by Paul Fraser, Blackall Range Birds Group
The Lord Island Woodhen is endemic to Lord Howe Island, and its current existence is considered to be one of the major environmental success stories worldwide. Lord Howe Island is a volcanic remnant located in the Tasman Sea between Australia and New Zealand and is officially part of New South Wales. The first settlers to the island were from New Zealand in 1833, and they became established by providing food to whaling and trading ships.
In addition to the easily sourced but seasonal mutton birds (Shearwaters), the Lord Howe Woodhen became an easy and plentiful source of food. The Lord Howe Woodhen is in the rail family and is about the size of a domestic bantam. They are flightless, inquisitive and having evolved without predators, they have little fear of human presence.
These characteristics made them very easy targets for the early hunters. This, combined with the claim that they were very good to eat, meant the Woodhen became a popular source of protein, well into the 1900s. In addition to hunting, introduced feral species (goats, pigs, cats and rats) were having a catastrophic effect on the Woodhen numbers. By the mid-1900s the Woodhen numbers were in serious decline and were no longer viable as a reliable food source.
By the 1970s surveys estimated that fewer than 30 individuals remained, and it was clear that drastic intervention was necessary if the species was to have any chance of survival. Feral pigs, goats and cats were eliminated in the 1970s/’80s, and a captive breeding program was established in May 1980, which ultimately bred and released 92 birds. By 2008 the population of adult birds was estimated at approximately 212 individuals, but was fluctuating up and down, mainly because of the presence of rats.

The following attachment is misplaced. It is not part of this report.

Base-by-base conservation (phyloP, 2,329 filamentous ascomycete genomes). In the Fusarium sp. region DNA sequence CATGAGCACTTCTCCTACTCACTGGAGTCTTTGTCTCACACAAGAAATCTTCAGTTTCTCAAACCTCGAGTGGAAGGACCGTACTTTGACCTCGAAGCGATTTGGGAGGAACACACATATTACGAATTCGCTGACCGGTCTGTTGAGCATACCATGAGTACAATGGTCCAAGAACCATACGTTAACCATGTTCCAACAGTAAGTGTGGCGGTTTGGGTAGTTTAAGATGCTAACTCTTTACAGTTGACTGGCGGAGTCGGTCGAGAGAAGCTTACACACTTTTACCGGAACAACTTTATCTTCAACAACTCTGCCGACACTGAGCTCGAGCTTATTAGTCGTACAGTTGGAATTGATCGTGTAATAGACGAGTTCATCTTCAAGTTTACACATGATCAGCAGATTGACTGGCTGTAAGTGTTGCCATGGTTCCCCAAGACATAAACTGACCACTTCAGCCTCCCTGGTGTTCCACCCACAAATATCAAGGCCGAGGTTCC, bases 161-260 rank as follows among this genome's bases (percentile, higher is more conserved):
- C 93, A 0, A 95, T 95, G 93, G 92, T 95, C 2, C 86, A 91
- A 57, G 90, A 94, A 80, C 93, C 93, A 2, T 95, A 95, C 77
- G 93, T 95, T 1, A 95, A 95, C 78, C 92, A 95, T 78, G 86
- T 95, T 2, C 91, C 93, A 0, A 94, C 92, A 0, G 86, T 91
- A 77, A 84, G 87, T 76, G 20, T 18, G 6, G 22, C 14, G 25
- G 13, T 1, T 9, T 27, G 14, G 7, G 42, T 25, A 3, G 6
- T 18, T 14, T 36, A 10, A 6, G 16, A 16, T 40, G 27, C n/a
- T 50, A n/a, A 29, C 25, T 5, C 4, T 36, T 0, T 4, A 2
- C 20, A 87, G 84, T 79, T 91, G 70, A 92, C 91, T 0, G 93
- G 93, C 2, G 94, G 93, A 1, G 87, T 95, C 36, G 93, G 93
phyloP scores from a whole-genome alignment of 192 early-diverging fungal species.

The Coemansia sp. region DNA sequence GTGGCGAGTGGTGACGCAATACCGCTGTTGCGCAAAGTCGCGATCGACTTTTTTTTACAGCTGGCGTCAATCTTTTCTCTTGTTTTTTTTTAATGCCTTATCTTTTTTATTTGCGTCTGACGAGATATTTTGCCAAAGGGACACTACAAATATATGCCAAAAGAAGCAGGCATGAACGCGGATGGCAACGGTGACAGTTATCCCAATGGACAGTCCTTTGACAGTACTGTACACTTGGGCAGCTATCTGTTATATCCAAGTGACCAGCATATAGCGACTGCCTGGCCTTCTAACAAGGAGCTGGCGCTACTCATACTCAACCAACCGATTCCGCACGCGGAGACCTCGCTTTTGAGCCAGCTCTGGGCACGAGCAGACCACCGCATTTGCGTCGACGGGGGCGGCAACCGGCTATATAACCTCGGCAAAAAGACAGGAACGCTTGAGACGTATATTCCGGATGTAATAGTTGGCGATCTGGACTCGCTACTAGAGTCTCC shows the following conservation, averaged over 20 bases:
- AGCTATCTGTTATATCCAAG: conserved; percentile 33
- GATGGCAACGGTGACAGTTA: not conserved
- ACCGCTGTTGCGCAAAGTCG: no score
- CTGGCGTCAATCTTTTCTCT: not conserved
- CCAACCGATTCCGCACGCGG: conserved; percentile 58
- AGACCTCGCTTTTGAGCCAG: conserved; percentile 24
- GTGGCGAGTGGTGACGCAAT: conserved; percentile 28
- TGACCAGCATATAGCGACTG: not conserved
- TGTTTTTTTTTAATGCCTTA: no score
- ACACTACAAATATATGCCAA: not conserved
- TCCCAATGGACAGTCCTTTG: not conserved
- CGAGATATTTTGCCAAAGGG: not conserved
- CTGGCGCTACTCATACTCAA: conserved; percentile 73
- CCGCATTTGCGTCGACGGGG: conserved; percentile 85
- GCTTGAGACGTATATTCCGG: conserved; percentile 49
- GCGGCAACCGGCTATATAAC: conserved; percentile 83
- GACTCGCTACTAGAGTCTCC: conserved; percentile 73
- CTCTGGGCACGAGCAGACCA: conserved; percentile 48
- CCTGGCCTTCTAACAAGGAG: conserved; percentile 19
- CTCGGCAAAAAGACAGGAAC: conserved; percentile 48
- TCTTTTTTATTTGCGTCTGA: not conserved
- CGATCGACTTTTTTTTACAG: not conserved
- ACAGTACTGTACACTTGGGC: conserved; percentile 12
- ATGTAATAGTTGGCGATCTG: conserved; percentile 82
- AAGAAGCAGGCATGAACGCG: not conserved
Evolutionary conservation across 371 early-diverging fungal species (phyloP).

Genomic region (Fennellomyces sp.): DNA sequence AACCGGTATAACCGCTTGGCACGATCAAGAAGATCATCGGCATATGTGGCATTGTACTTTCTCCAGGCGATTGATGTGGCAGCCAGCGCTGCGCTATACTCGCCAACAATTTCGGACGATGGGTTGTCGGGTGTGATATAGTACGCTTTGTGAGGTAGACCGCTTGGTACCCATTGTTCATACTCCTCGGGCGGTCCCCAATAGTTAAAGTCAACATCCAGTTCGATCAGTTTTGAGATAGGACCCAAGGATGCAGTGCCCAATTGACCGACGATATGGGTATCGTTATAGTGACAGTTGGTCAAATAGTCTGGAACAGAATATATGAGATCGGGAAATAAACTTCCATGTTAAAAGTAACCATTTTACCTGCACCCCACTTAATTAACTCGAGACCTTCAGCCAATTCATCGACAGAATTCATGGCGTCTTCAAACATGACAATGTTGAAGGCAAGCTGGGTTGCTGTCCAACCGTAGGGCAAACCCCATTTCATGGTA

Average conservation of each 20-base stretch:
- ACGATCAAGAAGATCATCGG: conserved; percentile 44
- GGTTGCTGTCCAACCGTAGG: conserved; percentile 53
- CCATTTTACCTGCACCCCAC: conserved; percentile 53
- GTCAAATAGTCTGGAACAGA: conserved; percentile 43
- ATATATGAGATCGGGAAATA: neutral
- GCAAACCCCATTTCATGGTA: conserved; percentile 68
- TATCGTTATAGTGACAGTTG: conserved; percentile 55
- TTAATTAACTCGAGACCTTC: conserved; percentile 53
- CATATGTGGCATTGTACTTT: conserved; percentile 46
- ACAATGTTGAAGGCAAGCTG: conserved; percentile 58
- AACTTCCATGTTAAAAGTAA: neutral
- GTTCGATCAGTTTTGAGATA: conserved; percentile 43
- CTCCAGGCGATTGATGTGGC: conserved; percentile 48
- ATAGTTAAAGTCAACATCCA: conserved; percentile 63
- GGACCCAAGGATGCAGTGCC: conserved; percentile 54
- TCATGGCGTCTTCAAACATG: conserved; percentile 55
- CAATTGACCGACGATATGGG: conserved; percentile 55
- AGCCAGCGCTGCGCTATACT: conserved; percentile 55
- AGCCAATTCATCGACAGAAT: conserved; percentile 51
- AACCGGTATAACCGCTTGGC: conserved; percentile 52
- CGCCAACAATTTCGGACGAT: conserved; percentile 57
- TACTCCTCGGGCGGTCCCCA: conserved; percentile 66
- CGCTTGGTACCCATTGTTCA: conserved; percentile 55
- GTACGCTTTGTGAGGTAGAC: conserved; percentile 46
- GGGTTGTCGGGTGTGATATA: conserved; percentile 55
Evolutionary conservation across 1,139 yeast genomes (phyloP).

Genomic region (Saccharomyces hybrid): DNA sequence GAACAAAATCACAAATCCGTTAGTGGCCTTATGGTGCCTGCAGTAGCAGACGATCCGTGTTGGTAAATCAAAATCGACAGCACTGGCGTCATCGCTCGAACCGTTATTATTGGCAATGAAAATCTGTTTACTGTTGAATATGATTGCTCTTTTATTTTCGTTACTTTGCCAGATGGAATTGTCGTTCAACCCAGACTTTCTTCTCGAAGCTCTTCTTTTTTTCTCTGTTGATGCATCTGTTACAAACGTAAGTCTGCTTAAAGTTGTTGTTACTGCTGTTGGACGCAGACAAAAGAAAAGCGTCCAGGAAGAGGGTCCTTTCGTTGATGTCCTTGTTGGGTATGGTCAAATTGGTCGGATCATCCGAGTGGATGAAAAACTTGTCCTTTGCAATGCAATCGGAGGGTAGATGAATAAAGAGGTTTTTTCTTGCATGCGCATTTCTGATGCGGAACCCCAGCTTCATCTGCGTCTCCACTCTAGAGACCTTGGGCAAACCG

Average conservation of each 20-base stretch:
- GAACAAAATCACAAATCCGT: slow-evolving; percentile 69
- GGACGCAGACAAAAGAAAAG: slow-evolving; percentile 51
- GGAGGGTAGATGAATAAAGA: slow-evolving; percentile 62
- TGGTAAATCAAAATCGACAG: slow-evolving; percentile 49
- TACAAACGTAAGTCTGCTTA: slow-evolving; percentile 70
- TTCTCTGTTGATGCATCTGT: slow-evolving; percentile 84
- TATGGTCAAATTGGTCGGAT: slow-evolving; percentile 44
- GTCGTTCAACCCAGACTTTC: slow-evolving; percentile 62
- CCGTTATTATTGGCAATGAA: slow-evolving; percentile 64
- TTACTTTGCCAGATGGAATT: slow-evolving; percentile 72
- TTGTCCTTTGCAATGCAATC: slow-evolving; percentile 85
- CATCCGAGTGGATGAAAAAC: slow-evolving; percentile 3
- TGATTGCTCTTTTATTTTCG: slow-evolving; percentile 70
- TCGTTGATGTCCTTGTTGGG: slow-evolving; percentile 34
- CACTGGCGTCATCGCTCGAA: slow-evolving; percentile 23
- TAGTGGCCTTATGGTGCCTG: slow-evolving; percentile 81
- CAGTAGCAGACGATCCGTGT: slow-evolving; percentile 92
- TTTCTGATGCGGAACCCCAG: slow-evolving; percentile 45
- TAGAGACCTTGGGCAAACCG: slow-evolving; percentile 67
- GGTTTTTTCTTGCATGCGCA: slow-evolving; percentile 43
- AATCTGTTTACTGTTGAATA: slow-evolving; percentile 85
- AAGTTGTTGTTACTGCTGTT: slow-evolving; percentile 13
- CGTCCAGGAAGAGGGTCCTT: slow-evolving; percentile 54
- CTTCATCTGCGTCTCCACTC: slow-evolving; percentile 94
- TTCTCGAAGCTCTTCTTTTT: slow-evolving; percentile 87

Following a very successful rodent eradication programme in 2019-2021, the Woodhen population has increased significantly, and is currently estimated at approximately 1200 birds. I recently travelled to Lord Howe Island, and it was fantastic to see this beautiful and unique species in such good numbers, and easily observed at close range having (somewhat surprisingly) retained their fearless characteristic.
This is an example of what great environmental outcomes can be achieved if sufficient will and determination exists, hopefully we will see many more examples in the future.